Blue Fabric (Part 2) – Short Story

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Blue Fabric

By J. A. Weymouth

(Part 1)

It was midday but it felt like evening.  Grey clouds overtook the brightness of the sky, but nothing could dampen their spirits.  To them, it was the brightest of days.  Their father had just made them a brand new kite – cobalt blue – brighter than the sky and he was taking them out for their first test run.

            The winds were high.  A perfect day for kite flying.  Noah took charge.

            ‘Me first!’ Noah demanded as he eagerly clung to his father with the kite in his eyes.  But his father turned to Mary – his four year old sister – and gave her the kite.

            Mary accepted the handle with a nervous hand as Noah looked at her in contempt.  He pouted and waited for their father to explain.  Why did dad ignore me? Noah wondered hurt from the neglect. It was supposed to be his turn first, it had been his right since he and their father had worked on that kite together.  He had helped weave the tail tying the bows together.  Mary had done nothing but watched.

            ‘Why does she get to go first?’ Noah demanded but their father continued to ignore him as he gave Mary instruction on how to fly the kite, the timing, the speed, the pull of the string.  But as their father gave instruction Mary looked at Noah.  Grey eyes looked at him, steadily gazing with curiosity.  It was but a moment that she watched him and he in return saw her.  There was a glimmer in those strikingly clear, grey eyes.  They were the eyes of innocence.  And as he began to recognise that innocence and understand why his father chose his little sister over himself, a gust of wind suddenly picked up.  Mary’s auburn hair flicked upwards against the gale hiding her eyes.  The moment was lost and then they both turned away.

            ‘Okay Mary, now’s your chance!’ their father called out to her encouraging her to run with the kite in response to the quickening wind.  It seemed like such an enormous effort for a little girl, but determination was in her run.  Instructions continually flashed in her mind by concentration.  She pulled in the prime moment and so the kite obeyed, spreading out in full glory, out and free.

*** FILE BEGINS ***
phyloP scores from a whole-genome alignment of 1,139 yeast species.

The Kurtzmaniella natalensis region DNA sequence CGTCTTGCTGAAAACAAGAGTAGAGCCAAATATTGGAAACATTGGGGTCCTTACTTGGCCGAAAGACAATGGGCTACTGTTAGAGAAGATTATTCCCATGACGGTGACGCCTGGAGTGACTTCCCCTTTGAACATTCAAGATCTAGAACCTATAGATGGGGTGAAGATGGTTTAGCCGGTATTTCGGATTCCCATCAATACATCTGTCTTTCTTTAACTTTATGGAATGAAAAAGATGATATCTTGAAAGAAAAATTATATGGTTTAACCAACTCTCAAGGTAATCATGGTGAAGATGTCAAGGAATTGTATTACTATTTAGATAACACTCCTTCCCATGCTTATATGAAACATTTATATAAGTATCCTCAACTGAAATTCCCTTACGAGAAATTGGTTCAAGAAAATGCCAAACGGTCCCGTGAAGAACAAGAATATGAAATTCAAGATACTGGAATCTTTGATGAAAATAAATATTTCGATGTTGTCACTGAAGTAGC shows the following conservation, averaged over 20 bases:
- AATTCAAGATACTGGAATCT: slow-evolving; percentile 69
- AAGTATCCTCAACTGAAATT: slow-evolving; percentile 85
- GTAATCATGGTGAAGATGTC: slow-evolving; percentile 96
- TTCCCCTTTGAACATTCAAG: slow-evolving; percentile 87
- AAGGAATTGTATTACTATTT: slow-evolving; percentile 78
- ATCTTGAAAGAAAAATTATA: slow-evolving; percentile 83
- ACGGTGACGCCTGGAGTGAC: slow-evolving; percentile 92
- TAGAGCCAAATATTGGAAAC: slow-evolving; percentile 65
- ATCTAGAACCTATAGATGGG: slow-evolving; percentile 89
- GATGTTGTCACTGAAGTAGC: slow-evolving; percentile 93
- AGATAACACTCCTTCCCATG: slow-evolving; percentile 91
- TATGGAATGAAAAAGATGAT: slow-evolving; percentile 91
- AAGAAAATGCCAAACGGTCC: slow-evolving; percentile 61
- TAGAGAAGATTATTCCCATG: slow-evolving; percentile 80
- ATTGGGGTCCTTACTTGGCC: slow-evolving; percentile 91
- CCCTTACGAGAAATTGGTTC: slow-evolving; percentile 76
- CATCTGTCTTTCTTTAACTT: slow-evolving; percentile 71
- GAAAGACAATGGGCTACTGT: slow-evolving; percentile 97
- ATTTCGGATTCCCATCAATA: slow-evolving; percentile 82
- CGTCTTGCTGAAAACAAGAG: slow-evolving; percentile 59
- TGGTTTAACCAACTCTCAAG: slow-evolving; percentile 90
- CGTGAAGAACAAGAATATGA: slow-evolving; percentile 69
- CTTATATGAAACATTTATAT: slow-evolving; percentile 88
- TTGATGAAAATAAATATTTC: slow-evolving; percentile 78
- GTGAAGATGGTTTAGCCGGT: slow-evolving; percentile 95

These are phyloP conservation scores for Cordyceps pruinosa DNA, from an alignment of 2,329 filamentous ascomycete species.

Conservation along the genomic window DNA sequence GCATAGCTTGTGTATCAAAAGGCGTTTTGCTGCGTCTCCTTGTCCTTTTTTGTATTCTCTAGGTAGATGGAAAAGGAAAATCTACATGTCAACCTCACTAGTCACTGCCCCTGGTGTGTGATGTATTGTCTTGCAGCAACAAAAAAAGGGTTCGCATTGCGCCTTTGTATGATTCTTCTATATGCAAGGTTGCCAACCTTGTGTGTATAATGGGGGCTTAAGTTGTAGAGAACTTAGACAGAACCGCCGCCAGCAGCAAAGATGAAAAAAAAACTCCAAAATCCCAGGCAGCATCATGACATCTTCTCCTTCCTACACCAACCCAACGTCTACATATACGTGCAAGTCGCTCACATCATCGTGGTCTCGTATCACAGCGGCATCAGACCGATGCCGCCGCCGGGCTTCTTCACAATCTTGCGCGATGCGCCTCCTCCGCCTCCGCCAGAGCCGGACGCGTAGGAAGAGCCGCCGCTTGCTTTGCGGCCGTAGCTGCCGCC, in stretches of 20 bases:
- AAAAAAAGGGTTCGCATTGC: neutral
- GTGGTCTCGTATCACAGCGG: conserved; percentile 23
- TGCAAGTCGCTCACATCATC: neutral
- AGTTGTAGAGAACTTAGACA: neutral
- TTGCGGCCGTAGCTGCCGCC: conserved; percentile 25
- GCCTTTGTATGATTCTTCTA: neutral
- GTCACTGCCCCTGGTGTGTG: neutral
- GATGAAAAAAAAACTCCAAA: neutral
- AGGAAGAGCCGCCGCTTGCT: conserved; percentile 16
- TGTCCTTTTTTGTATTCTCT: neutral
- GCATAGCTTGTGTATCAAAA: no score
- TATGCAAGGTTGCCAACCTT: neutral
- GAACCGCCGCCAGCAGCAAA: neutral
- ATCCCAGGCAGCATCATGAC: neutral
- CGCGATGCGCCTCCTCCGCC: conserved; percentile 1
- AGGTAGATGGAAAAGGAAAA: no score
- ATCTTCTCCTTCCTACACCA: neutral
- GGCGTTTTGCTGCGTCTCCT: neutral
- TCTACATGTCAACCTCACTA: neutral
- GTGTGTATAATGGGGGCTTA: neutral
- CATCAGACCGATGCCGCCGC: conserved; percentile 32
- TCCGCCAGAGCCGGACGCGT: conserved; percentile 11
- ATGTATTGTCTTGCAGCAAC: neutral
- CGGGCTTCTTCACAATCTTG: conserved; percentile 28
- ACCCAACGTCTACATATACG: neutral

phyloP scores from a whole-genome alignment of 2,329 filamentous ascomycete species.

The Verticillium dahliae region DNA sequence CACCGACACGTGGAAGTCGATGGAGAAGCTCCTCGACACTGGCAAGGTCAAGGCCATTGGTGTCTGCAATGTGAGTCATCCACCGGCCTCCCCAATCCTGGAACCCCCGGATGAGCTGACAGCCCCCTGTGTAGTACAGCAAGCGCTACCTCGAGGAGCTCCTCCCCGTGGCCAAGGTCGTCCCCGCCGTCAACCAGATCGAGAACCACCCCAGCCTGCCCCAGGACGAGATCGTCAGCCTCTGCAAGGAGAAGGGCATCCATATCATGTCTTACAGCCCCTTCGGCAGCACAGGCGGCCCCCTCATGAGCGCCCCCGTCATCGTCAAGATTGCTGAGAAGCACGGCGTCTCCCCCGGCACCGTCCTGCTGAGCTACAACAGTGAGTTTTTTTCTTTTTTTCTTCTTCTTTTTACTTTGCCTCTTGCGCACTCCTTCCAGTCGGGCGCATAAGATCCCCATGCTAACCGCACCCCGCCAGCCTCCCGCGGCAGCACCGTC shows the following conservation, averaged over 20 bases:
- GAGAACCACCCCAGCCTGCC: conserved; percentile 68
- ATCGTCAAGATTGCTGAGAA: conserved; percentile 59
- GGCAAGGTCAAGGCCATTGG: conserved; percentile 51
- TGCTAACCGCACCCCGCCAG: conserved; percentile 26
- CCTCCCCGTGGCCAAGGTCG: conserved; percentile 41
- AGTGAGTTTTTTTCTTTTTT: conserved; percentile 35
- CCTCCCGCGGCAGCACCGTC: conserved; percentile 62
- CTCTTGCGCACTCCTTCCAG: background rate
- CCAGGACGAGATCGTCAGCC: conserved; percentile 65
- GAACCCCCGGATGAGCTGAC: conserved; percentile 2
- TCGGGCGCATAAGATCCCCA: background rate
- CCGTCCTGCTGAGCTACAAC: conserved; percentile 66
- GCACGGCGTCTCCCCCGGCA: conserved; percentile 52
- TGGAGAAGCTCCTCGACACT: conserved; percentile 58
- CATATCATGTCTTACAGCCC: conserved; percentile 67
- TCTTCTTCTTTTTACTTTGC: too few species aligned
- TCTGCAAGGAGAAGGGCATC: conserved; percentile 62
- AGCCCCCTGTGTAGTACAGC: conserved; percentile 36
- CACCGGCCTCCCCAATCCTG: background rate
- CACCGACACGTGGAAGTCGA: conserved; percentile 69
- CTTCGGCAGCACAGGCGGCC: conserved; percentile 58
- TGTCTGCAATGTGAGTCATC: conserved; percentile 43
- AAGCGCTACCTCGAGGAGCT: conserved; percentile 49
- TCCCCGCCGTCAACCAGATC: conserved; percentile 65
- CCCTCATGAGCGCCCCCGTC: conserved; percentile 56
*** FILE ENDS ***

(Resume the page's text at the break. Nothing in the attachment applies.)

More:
While Mary ran with the kite their father, still in sight of Mary had walked over to Noah.     

            ‘Son,’ he said as he kneeled, ‘I want you to understand something very important.’  He put a hand on Noah’s shoulder.  It was a kind hand.  A hand that never rose in violence or threat but instead, with firm discipline, it had guided over growing children.  It was a hand that lectured, that advised and cautioned.  It was the peace bringer between childish tantrums but had always nurtured in pride. To Noah, his father’s hand would always comfort him, calming him so he would take any advisory word seriously.  Even, in regard to his little sister (maybe even especially).

            ‘You’re my son,’ his father said affectionately, the knot in Noah’s throat growing tighter with his words.  ‘You are my first born,’ Noah thought he could hear the faint catch of breath as he spoke, ‘and as an older brother you have a responsibility to uphold and that is to watch over your little sister even if it means that you might have to sacrifice your turn first every once and a while,’ he continued with a smile.  He was like a lion, the freed sun now glowing behind him like a proud, golden main had somehow magnified his smile. ‘I would hope that you would always watch over her, to look out for each other because maybe one day,’ his father paused the smile now somewhat obscured by the troubled – yet somewhat forced – expression on his face, ‘I won’t be around.’